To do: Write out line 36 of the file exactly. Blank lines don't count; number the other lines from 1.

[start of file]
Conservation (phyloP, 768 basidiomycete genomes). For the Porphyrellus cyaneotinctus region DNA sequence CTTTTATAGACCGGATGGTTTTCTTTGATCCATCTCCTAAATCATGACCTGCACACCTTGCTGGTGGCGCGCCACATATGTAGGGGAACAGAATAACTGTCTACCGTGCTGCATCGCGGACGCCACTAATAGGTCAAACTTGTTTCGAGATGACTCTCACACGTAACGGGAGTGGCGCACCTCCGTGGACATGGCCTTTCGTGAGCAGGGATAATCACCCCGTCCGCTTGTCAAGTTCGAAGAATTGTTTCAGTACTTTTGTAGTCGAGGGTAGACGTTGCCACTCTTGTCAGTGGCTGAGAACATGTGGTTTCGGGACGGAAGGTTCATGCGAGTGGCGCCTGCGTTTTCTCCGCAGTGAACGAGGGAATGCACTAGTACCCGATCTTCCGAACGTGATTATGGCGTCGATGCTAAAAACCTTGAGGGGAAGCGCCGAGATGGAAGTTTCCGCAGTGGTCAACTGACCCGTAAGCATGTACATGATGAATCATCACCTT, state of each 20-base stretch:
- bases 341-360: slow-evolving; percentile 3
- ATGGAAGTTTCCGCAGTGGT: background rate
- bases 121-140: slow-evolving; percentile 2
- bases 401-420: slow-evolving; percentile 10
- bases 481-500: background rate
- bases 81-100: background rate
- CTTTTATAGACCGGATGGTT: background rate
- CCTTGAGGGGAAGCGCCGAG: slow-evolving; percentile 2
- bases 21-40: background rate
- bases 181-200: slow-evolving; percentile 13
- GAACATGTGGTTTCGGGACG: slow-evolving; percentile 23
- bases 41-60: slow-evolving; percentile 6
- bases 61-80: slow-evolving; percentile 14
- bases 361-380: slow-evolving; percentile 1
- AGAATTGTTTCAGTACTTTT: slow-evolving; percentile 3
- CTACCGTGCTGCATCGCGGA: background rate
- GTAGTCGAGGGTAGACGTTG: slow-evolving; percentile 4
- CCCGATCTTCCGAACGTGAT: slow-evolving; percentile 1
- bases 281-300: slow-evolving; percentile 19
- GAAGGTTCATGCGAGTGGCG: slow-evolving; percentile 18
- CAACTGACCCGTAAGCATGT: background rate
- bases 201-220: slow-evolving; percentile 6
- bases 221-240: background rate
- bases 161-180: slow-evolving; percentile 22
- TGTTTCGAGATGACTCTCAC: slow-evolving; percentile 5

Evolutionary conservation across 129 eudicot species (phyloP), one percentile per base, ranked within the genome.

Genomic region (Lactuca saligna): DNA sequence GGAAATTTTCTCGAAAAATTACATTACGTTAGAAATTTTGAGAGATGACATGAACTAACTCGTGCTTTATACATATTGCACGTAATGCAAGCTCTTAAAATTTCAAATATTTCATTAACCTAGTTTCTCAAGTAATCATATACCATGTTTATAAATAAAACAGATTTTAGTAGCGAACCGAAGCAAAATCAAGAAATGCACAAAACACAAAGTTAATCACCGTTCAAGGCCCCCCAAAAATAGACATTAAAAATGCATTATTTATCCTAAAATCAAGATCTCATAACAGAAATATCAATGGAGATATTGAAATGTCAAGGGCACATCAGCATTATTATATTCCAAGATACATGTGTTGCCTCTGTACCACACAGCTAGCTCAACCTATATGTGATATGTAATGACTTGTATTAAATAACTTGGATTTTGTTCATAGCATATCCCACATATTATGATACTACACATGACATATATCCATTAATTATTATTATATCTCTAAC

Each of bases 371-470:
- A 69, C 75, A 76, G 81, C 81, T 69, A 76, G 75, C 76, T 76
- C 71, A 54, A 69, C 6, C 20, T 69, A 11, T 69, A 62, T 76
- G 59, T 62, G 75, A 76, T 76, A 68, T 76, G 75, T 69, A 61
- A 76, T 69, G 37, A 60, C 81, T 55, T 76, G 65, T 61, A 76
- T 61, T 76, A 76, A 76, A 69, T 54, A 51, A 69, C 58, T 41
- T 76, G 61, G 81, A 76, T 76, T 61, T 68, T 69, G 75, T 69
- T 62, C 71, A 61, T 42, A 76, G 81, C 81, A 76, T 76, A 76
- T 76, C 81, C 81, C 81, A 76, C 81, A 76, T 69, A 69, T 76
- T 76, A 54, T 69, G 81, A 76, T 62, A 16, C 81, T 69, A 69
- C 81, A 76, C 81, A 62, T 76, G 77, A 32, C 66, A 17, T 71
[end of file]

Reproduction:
- T 62, C 71, A 61, T 42, A 76, G 81, C 81, A 76, T 76, A 76